Cacti are strange and beautiful plants that are low-maintenance as potted plants. Depending on where you live, you might even have seen them outdoor. But ever wondered what you should do if you get a sting from one?
Before thinking of applying any medication, you need to take a few basic steps. First, to remove any spines that may have attached to your skin; you may have to use tweezers. Second, wash the wound with an antibacterial soap and water. Then, check for smaller spines. A strip of duct tape can be used to remove the finer ones.
When dealing with a cactus sting, the goal is to prevent infection. This will make sure your wound heals completely and without any complications. These 7 remedies will help you do just that naturally.
1. Aloe Vera
Aloe Vera soothes more than just sunburns. Its cooling effect feels amazing on cactus stings, especially if the wound is red and
How to: Cut open a fresh leaf and scrape out the gel. If you don’t have access to the plant, you can also buy pure aloe vera gel at a health food store. Spread it on the wound with clean fingers. For extra benefits, you can add tea tree or lavender essential oil. Use 5 drops of oil for every 1 tablespoon of aloe vera gel.
2. Argan Oil
Most people use argan oil to get silky smooth hair. But not many know that it can treat a cactus sting! According to a 2016 study in the journal Ostomy Wound Management, argan oil promotes wound healing. In fact, it can even treat second-degree burns.3 So imagine what it can do to a cactus prick!
How to: Like aloe, argan oil can be used by itself or as a carrier oil. Apply it with clean fingers or a cotton swab or ball.
3. Coconut Oil
Coconut oil is the holy grail of natural skin care, and it’s easy to see why. Its antibacterial and anti–fungal abilities can protect your wound while promoting healing.4 It also moisturizes and softesn the skin surrounding the affected area.5
How to: Scoop out a small amount of coconut oil with a clean spoon. Rub it in between your hands until it melts. Apply it on the affected area or mix it with essential oils.
4. Green Tea
Green tea is more than just a tasty drink. It’s jam-packed with powerful substances called catechins, which can heal a cactus sting. One of its substances, epigallocatechin-3-gallate (or EGCG) promotes skin cell growth to help the
How to: Brew a strong cup of green tea, let it cool, and soak a cotton ball in the tea. Press this on your wound for a few minutes. If the skin feels like it’s on fire, freeze the green tea into ice cubes and apply it on the skin.
5. Tea Tree Essential Oil
Tea tree essential oil is a popular antimicrobial often used for acne. But it can do wonders on a cactus wound as well. Tea tree speeds up the healing process while fighting bacteria, helping the skin heal faster.7
6. Lavender Essential Oil
Lavender isn’t just a natural sleep remedy. It also heals wounds! When applied to the skin, it produces more fibroblasts (cells that produce collagen), helping the skin tissue to develop quickly and heal the wound.8 Like tea tree oil, lavender essential oil boasts antimicrobial powers. And if you’re in a lot of pain, the soothing scent will help you relax.9
How to: As with all essential oils, dilute the lavender oil
If your cactus sting is swollen, treat it with honey. This traditional wound dressing will relieve red and irritated skin, enhance your immunity, and help the body heal faster. Honey contains antibacterial properties that also reduces the risk of infection.10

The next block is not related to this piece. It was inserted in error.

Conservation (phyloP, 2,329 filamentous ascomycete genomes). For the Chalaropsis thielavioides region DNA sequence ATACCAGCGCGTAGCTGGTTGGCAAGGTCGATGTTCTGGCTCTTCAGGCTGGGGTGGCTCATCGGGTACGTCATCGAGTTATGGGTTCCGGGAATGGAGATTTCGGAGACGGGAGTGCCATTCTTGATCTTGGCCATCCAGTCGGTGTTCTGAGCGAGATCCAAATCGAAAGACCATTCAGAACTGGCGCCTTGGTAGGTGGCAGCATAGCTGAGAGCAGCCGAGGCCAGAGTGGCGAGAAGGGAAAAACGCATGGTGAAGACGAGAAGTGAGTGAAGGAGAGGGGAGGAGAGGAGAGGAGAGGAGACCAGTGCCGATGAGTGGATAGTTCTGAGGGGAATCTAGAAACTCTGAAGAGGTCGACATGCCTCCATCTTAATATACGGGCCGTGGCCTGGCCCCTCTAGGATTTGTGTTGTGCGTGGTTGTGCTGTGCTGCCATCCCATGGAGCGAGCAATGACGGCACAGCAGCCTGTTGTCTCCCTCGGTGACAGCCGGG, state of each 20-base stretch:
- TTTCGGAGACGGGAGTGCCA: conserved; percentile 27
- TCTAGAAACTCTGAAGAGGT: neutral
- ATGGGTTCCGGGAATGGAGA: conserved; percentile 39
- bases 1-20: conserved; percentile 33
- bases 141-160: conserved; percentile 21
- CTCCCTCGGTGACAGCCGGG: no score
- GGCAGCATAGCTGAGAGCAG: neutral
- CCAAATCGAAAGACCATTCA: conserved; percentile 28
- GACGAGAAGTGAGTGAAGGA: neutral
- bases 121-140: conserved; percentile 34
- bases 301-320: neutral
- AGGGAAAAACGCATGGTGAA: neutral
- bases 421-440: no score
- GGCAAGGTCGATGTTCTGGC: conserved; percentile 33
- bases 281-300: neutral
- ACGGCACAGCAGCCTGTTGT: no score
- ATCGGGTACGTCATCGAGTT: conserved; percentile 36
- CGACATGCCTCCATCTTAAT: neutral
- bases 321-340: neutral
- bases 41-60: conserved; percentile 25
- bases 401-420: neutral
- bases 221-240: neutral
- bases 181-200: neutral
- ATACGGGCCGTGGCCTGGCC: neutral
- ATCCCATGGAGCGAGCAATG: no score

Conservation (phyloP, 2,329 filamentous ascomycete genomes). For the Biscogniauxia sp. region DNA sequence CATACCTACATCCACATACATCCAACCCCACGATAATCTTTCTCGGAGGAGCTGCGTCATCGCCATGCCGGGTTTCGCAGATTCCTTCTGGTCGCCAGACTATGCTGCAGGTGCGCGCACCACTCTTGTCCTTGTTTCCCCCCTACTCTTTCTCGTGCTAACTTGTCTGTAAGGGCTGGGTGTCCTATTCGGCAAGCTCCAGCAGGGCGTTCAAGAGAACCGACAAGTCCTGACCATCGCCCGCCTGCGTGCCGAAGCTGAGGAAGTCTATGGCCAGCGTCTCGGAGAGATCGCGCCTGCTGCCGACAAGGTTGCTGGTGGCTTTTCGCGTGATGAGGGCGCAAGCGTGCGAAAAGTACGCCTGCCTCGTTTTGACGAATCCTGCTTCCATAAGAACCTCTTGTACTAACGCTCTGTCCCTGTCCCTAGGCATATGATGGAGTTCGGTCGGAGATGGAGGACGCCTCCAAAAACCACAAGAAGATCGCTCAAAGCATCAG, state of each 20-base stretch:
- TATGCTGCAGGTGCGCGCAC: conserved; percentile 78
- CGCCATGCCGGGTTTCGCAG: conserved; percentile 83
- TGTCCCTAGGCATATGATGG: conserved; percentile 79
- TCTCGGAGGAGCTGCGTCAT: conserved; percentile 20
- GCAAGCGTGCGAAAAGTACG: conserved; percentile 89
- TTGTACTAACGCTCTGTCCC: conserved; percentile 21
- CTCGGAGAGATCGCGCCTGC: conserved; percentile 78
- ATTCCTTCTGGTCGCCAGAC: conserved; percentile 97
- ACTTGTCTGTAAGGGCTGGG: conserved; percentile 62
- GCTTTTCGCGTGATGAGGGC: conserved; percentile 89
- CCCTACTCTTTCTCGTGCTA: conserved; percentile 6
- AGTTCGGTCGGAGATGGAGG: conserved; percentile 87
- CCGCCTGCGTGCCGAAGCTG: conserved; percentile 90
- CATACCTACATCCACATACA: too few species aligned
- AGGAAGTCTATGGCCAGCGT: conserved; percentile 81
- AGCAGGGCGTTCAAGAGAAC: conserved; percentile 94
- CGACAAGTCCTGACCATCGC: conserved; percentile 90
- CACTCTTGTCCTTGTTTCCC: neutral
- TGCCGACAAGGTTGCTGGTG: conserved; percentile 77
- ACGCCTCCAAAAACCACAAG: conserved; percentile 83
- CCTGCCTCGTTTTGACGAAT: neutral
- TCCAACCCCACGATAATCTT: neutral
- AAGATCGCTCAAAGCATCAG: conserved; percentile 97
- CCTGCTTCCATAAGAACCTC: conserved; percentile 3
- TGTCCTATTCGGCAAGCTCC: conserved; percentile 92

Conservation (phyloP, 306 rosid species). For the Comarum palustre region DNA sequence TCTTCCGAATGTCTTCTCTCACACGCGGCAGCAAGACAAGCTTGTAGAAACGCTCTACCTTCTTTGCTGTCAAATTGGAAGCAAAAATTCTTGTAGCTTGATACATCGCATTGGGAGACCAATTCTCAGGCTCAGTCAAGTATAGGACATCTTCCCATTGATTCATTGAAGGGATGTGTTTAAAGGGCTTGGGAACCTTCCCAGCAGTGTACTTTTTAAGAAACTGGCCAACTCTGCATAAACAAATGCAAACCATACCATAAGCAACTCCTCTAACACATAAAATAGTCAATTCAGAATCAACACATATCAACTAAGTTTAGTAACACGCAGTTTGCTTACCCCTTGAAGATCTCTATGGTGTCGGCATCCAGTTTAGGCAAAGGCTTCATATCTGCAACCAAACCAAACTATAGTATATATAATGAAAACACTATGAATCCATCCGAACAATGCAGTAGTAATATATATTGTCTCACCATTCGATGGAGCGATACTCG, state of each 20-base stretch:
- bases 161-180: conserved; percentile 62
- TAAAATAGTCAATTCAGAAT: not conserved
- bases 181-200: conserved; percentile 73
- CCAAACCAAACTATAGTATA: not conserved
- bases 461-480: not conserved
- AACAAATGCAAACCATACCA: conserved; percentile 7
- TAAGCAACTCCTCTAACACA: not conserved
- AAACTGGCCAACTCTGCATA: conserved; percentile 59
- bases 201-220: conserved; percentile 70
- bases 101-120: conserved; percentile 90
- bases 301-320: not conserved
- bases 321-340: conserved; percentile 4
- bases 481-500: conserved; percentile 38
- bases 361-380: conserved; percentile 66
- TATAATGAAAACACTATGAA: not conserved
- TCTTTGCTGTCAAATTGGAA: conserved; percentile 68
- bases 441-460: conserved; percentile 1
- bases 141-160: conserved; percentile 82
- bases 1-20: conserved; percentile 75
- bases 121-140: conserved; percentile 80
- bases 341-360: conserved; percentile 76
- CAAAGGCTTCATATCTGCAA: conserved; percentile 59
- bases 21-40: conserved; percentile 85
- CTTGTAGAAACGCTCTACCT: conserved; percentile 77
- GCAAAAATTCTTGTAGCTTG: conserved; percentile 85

How to: Spread a thin layer of honey on the sting. Wrap with gauze and leave overnight. Come morning, wash it clean with soap and water.
In the end, the best way to stay safe is to simply avoid getting the sting. Always use gloves when handling a cactus. In the wild, pay attention to your surroundings and wear long-sleeved shirts and pants to protect your skin.
|↑1||Panahi, Y., M. Izadi, N. Sayyadi, R. Rezaee, N. Jonaidi-Jafari, F. Beiraghdar, A. Zamani, and A. Sahebkar. “Comparative trial of Aloe vera/olive oil combination cream versus phenytoin cream in the treatment of chronic wounds.” Journal of wound care 24, no. 10 (2015): 459-465.|
|↑2||Athiban, Prakash P., Bikash Jyoti Borthakur, S. Ganesan, and B. Swathika. “Evaluation of antimicrobial efficacy of Aloe vera and its effectiveness in decontaminating gutta percha cones.” Journal of conservative dentistry 15, no. 3 (2012): 246.|
|↑3||Avsar, U., Z. Halici, E. Akpinar, M. Yayla, U. Harun, Tarik A. Hasan, and Z. Bayraktutan. “The Effects of Argan Oil in Second-degree Burn Wound Healing in Rats.” Ostomy/wound management 62, no. 3 (2016): 26-34.|
|↑4||Sachs, M., J. Von
|↑5||Evangelista, Mara Therese Padilla, Flordeliz Abad‐Casintahan, and Lillian Lopez‐Villafuerte. “The effect of topical virgin coconut oil on SCORAD index, transepidermal water loss, and skin capacitance in mild to moderate pediatric atopic dermatitis: a randomized, double‐blind, clinical trial.” International journal of dermatology 53, no. 1 (2014): 100-108.|
|↑6||Zink, Alexander, and Claudia Traidl‐Hoffmann. “Green tea in dermatology–myths and facts.” JDDG: Journal der Deutschen Dermatologischen Gesellschaft 13, no. 8 (2015): 768-775.|
|↑7||Pazyar, Nader, Reza Yaghoobi, Nooshin Bagherani, and Afshin Kazerouni. “A review of applications of tea tree oil in dermatology.” International journal of dermatology 52, no. 7 (2013): 784-790.|
|↑8||Mori, Hiroko-Miyuki, Hiroshi Kawanami, Hirohisa Kawahata, and Motokuni Aoki. “Wound healing potential of lavender oil by acceleration of granulation and wound contraction through induction of TGF-β in a rat model.” BMC complementary and alternative medicine 16, no. 1 (2016): 144.|
|↑9||Cavanagh, H. M. A., and J. M. Wilkinson. “Biological activities of lavender essential oil.” Phytotherapy Research 16, no. 4 (2002): 301-308.|
|↑10||Molan, Peter C., and Tanya Rhodes. “Honey: a biologic wound dressing.” (2015): 141-151.|